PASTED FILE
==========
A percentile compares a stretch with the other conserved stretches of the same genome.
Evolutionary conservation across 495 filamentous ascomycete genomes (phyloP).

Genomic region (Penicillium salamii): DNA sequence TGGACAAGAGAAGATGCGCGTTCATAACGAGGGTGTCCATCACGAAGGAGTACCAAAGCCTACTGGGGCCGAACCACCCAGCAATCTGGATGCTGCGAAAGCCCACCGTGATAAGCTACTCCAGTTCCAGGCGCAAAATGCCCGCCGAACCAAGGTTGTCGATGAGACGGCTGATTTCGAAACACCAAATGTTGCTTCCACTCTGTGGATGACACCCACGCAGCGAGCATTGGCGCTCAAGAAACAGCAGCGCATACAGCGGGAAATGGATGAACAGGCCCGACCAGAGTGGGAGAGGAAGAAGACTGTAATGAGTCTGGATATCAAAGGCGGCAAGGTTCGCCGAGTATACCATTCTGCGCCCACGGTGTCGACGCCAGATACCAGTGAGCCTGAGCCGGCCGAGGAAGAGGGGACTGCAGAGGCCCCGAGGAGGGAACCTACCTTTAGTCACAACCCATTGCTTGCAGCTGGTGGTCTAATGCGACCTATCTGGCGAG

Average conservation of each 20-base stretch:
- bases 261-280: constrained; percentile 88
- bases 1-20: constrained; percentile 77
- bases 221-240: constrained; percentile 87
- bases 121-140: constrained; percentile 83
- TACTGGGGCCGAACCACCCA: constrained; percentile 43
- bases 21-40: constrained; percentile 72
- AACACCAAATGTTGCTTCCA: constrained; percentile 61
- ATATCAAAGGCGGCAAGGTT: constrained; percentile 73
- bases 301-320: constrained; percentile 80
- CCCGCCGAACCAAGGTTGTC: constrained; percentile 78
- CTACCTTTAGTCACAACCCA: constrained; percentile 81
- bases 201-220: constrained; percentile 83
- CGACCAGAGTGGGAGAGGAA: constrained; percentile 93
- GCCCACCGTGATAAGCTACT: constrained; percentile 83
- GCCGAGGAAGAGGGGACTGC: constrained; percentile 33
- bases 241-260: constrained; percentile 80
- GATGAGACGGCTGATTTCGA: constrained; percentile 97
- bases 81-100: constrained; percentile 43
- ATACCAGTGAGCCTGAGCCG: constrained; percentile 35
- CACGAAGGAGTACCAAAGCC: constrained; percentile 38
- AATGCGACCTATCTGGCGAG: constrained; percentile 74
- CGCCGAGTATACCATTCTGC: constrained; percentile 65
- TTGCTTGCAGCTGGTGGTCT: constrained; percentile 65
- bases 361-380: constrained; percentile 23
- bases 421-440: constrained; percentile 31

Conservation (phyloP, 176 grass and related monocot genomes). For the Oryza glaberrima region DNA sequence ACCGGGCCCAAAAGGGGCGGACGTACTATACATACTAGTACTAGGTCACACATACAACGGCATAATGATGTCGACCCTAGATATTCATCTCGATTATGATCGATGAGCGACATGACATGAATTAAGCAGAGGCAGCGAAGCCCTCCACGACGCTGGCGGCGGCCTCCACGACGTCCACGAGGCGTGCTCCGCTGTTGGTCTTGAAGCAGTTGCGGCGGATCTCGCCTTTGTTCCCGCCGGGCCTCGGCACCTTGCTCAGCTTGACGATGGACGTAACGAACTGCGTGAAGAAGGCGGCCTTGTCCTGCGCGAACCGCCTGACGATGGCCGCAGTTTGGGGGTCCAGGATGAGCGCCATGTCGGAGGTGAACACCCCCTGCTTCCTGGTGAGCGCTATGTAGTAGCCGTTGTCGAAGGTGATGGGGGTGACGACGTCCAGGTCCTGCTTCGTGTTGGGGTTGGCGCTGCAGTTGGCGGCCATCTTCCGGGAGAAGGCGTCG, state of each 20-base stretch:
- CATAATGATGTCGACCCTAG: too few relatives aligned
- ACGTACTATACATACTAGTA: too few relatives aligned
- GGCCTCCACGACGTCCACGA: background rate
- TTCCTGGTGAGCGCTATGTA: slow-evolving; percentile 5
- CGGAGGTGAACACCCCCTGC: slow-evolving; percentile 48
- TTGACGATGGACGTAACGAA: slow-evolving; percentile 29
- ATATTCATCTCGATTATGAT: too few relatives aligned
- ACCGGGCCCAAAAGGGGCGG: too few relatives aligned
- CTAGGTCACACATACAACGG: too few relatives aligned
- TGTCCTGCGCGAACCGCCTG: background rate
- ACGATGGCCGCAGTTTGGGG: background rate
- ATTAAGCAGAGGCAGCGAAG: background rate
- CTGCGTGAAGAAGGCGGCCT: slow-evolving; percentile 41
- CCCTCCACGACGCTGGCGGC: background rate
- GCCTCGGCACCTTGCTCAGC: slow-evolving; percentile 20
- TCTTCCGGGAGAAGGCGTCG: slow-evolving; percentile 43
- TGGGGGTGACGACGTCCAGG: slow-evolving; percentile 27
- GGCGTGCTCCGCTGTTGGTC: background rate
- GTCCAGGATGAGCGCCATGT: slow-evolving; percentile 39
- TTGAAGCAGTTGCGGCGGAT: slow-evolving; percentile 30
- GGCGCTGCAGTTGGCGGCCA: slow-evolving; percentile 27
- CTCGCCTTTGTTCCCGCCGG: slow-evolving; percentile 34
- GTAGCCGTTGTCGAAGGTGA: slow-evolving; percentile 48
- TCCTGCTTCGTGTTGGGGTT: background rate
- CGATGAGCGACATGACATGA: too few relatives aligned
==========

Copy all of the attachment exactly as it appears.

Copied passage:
A percentile compares a stretch with the other conserved stretches of the same genome.
Evolutionary conservation across 495 filamentous ascomycete genomes (phyloP).

Genomic region (Penicillium salamii): DNA sequence TGGACAAGAGAAGATGCGCGTTCATAACGAGGGTGTCCATCACGAAGGAGTACCAAAGCCTACTGGGGCCGAACCACCCAGCAATCTGGATGCTGCGAAAGCCCACCGTGATAAGCTACTCCAGTTCCAGGCGCAAAATGCCCGCCGAACCAAGGTTGTCGATGAGACGGCTGATTTCGAAACACCAAATGTTGCTTCCACTCTGTGGATGACACCCACGCAGCGAGCATTGGCGCTCAAGAAACAGCAGCGCATACAGCGGGAAATGGATGAACAGGCCCGACCAGAGTGGGAGAGGAAGAAGACTGTAATGAGTCTGGATATCAAAGGCGGCAAGGTTCGCCGAGTATACCATTCTGCGCCCACGGTGTCGACGCCAGATACCAGTGAGCCTGAGCCGGCCGAGGAAGAGGGGACTGCAGAGGCCCCGAGGAGGGAACCTACCTTTAGTCACAACCCATTGCTTGCAGCTGGTGGTCTAATGCGACCTATCTGGCGAG

Average conservation of each 20-base stretch:
- bases 261-280: constrained; percentile 88
- bases 1-20: constrained; percentile 77
- bases 221-240: constrained; percentile 87
- bases 121-140: constrained; percentile 83
- TACTGGGGCCGAACCACCCA: constrained; percentile 43
- bases 21-40: constrained; percentile 72
- AACACCAAATGTTGCTTCCA: constrained; percentile 61
- ATATCAAAGGCGGCAAGGTT: constrained; percentile 73
- bases 301-320: constrained; percentile 80
- CCCGCCGAACCAAGGTTGTC: constrained; percentile 78
- CTACCTTTAGTCACAACCCA: constrained; percentile 81
- bases 201-220: constrained; percentile 83
- CGACCAGAGTGGGAGAGGAA: constrained; percentile 93
- GCCCACCGTGATAAGCTACT: constrained; percentile 83
- GCCGAGGAAGAGGGGACTGC: constrained; percentile 33
- bases 241-260: constrained; percentile 80
- GATGAGACGGCTGATTTCGA: constrained; percentile 97
- bases 81-100: constrained; percentile 43
- ATACCAGTGAGCCTGAGCCG: constrained; percentile 35
- CACGAAGGAGTACCAAAGCC: constrained; percentile 38
- AATGCGACCTATCTGGCGAG: constrained; percentile 74
- CGCCGAGTATACCATTCTGC: constrained; percentile 65
- TTGCTTGCAGCTGGTGGTCT: constrained; percentile 65
- bases 361-380: constrained; percentile 23
- bases 421-440: constrained; percentile 31

Conservation (phyloP, 176 grass and related monocot genomes). For the Oryza glaberrima region DNA sequence ACCGGGCCCAAAAGGGGCGGACGTACTATACATACTAGTACTAGGTCACACATACAACGGCATAATGATGTCGACCCTAGATATTCATCTCGATTATGATCGATGAGCGACATGACATGAATTAAGCAGAGGCAGCGAAGCCCTCCACGACGCTGGCGGCGGCCTCCACGACGTCCACGAGGCGTGCTCCGCTGTTGGTCTTGAAGCAGTTGCGGCGGATCTCGCCTTTGTTCCCGCCGGGCCTCGGCACCTTGCTCAGCTTGACGATGGACGTAACGAACTGCGTGAAGAAGGCGGCCTTGTCCTGCGCGAACCGCCTGACGATGGCCGCAGTTTGGGGGTCCAGGATGAGCGCCATGTCGGAGGTGAACACCCCCTGCTTCCTGGTGAGCGCTATGTAGTAGCCGTTGTCGAAGGTGATGGGGGTGACGACGTCCAGGTCCTGCTTCGTGTTGGGGTTGGCGCTGCAGTTGGCGGCCATCTTCCGGGAGAAGGCGTCG, state of each 20-base stretch:
- CATAATGATGTCGACCCTAG: too few relatives aligned
- ACGTACTATACATACTAGTA: too few relatives aligned
- GGCCTCCACGACGTCCACGA: background rate
- TTCCTGGTGAGCGCTATGTA: slow-evolving; percentile 5
- CGGAGGTGAACACCCCCTGC: slow-evolving; percentile 48
- TTGACGATGGACGTAACGAA: slow-evolving; percentile 29
- ATATTCATCTCGATTATGAT: too few relatives aligned
- ACCGGGCCCAAAAGGGGCGG: too few relatives aligned
- CTAGGTCACACATACAACGG: too few relatives aligned
- TGTCCTGCGCGAACCGCCTG: background rate
- ACGATGGCCGCAGTTTGGGG: background rate
- ATTAAGCAGAGGCAGCGAAG: background rate
- CTGCGTGAAGAAGGCGGCCT: slow-evolving; percentile 41
- CCCTCCACGACGCTGGCGGC: background rate
- GCCTCGGCACCTTGCTCAGC: slow-evolving; percentile 20
- TCTTCCGGGAGAAGGCGTCG: slow-evolving; percentile 43
- TGGGGGTGACGACGTCCAGG: slow-evolving; percentile 27
- GGCGTGCTCCGCTGTTGGTC: background rate
- GTCCAGGATGAGCGCCATGT: slow-evolving; percentile 39
- TTGAAGCAGTTGCGGCGGAT: slow-evolving; percentile 30
- GGCGCTGCAGTTGGCGGCCA: slow-evolving; percentile 27
- CTCGCCTTTGTTCCCGCCGG: slow-evolving; percentile 34
- GTAGCCGTTGTCGAAGGTGA: slow-evolving; percentile 48
- TCCTGCTTCGTGTTGGGGTT: background rate
- CGATGAGCGACATGACATGA: too few relatives aligned